Guiding a Cow across the Plains
We remained on the banks of the Missouri for about two weeks, and while there my father bought a cow, appointed me to take charge and drive her across the plains, a task that I succeeded in doing, taking her into Salt Lake City in good condition after traveling over one thousand miles and being milked every day. We left the Missouri River on July 24th to cross the plains. It was quite sport at first, for a few days at least, to go on ahead of the train of wagons in the morning, but it soon lost its novelty after we had been at it for a week or two. There were in the train between eighty and ninety wagons, with from three to four yoke of oxen to a wagon, and when we were traveling reached about a mile in length and so we wended our way, day after day towards the setting sun....
70-Day Trip; Brother Died
My parents had the misfortune to lose one of their children. The youngest boy of the family. He was sickened soon after we left home and slowly pined away until we neared Fort Bridger. When we stopped for dinner one day, he passed away. We carried him until night and then buried him by the roadside and next morning left him there alone. After many ups and downs, and many trials and privations, we arrived in Great Salt Lake City on Sept. 28, 1866, in fair condition, having been traveling just seventy days. All were enjoying pretty good health except Mother, who with the care of the family and fatigue of the journey was nearly worn out.
Adapting to a New Home
We were strangers in a strange land, and a hard winter coming on, but through the blessings of the Lord and the kindness of the Saints we did not suffer for the real necessities of life, but the comforts were few. Soon after our arrival in the city, I went to work for Job Smith, a basket maker, but I did not like that kind of work, it was too much like being in prison for me. I had always been used to being in the open air and could not stand to be shut up in a little shop all day, so I went to live with my parents and my brother, Arthur. We cut the wood for a large family to pay the rent for the house we lived in. In the spring of 1867 I hired out to a man by the name of Moon, to work on a farm. He was to board and clothe me, and send me to school in the wintertime, but it was very little schooling that I got; he gave a few lessons at home, that was all the schooling I had. I worked for him about fourteen months, and all I got in the shape of clothing was one pair of shoes. In June 1868, the Great Union Pacific Railroad was commenced in Echo Canyon, and I left Mr. Moon to join a company from Sugar House Ward who were going to Echo to work on the railroad. This company was lead by James Crane. He was quite a friend of the family being of the same name, and was one of the first that we became acquainted with in the City after our arrival.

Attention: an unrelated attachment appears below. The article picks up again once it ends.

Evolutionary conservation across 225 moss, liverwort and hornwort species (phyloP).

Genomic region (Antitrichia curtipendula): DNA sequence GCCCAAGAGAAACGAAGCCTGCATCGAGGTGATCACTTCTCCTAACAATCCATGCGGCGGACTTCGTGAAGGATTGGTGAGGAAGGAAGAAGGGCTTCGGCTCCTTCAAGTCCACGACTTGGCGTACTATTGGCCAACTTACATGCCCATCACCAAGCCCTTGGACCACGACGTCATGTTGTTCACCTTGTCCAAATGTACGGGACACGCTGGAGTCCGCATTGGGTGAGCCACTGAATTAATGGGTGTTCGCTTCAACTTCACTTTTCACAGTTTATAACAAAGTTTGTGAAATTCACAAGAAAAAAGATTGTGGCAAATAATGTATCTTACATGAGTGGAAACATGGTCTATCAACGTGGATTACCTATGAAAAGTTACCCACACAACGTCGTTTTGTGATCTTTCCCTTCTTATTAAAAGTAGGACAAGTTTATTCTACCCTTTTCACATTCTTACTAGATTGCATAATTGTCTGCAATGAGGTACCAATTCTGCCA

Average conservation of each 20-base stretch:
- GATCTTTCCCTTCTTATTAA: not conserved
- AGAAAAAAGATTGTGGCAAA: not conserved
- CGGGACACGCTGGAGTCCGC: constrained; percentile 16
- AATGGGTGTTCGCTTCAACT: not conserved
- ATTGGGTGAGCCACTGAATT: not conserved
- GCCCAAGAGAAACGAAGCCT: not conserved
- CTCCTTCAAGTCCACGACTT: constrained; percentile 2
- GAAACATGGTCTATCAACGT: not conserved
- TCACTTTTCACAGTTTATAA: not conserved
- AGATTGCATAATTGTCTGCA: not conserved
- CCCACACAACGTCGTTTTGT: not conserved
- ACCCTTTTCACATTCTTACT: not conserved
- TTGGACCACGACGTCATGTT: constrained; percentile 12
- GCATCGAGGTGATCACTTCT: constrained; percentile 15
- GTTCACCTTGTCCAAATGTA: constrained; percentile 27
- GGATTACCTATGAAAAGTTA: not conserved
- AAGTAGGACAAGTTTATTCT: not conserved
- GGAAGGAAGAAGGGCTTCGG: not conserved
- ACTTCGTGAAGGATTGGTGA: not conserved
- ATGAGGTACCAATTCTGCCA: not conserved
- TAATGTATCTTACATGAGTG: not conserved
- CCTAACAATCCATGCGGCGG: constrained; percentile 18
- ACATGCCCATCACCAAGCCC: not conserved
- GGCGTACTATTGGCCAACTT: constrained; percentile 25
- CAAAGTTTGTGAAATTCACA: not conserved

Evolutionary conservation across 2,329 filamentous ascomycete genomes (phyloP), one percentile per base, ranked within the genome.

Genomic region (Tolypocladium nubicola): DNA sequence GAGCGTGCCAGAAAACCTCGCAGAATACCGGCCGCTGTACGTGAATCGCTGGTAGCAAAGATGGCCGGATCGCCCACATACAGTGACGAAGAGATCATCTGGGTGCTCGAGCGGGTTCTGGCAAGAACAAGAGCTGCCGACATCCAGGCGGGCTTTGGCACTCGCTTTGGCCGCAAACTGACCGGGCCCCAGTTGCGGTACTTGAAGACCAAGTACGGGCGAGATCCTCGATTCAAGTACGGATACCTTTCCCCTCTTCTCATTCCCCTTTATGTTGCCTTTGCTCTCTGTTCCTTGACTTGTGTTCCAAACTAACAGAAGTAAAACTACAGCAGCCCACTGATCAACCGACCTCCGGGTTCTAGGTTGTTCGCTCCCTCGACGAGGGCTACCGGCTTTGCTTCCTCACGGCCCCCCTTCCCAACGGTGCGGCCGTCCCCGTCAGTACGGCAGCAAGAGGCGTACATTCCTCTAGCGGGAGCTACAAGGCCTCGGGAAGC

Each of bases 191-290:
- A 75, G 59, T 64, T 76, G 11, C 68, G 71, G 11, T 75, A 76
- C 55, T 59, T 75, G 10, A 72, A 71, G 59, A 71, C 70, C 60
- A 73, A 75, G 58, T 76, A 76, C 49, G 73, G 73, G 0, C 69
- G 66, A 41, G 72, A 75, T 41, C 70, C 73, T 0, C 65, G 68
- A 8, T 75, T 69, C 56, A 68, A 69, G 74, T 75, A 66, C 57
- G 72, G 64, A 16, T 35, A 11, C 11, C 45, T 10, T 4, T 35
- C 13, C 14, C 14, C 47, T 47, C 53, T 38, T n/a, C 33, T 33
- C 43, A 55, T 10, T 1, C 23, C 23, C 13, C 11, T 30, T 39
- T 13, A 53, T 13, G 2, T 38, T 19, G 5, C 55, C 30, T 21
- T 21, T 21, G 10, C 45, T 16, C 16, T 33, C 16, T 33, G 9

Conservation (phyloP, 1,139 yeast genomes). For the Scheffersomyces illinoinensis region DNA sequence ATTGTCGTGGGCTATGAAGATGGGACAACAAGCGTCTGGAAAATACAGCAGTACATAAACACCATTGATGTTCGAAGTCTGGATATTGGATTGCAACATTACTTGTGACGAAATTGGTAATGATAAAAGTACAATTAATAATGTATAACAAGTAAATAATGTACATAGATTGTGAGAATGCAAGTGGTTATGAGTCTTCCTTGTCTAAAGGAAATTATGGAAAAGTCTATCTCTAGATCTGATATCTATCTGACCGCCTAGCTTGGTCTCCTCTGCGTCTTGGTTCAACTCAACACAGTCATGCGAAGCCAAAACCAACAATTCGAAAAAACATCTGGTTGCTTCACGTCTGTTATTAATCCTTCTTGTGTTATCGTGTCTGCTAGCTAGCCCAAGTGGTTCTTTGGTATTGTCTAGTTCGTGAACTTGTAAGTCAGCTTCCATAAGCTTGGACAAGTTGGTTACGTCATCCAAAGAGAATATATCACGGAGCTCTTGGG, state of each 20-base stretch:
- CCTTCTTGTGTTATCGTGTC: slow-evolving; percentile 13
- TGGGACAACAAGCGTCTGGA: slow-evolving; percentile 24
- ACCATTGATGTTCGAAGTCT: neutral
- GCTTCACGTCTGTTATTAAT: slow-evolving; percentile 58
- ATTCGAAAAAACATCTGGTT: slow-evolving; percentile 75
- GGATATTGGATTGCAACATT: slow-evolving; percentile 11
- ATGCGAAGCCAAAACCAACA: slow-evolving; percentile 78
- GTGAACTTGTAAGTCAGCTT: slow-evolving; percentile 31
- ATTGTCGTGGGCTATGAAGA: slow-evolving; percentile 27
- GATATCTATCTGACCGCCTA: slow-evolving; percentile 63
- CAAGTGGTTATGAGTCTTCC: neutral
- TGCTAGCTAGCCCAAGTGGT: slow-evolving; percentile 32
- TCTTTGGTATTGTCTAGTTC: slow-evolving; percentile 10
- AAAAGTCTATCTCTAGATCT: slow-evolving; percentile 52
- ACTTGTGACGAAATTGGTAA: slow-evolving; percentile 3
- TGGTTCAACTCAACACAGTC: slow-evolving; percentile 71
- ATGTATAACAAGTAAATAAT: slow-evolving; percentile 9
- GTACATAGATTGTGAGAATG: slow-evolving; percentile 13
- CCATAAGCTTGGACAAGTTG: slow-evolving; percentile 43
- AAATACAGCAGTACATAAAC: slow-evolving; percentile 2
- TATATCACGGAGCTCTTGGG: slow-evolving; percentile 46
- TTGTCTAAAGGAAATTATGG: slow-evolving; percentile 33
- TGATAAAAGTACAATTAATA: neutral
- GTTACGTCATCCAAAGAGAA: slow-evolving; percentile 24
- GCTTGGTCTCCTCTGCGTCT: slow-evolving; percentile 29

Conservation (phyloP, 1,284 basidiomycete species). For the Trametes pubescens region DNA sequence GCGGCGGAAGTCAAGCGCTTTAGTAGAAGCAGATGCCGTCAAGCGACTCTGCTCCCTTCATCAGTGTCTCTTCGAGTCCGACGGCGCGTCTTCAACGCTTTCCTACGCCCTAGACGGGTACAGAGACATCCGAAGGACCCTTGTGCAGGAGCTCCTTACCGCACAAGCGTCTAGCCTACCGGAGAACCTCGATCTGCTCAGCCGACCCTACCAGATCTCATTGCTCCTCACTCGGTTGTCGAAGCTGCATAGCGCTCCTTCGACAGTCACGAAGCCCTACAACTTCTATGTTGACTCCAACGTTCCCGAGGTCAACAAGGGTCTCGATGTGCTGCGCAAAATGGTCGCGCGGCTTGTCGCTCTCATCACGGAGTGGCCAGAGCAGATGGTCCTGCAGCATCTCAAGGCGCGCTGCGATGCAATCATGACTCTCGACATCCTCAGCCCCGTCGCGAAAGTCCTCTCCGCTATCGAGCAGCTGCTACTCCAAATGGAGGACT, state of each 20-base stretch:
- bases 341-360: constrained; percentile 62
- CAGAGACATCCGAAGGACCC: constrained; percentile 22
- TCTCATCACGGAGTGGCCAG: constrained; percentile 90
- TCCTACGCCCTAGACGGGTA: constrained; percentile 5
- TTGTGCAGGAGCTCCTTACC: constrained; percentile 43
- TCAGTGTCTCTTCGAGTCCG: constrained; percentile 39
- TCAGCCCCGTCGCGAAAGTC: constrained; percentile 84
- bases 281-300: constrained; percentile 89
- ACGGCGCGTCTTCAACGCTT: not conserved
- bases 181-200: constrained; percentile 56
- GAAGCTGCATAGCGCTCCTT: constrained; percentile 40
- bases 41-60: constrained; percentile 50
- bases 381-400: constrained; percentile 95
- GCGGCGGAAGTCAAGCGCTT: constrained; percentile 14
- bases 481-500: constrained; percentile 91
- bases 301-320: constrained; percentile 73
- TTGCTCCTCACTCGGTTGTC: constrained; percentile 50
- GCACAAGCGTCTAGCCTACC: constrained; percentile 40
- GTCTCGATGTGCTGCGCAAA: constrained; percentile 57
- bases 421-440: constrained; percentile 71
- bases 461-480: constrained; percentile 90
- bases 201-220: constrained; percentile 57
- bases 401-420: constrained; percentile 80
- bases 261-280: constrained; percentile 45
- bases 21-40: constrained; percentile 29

Source: Our Pioneer Heritage © Carter, Kate B., ed. 20 vols. Salt Lake City: International Society, Daughters of Utah Pioneers, 1958-1977. All rights reserved. No part of this material may be reproduced in any form or by any means without permission in writing from the publisher. Documents and images are exerpted by permission from the LDS Family History Suite CDROM from Ancestry.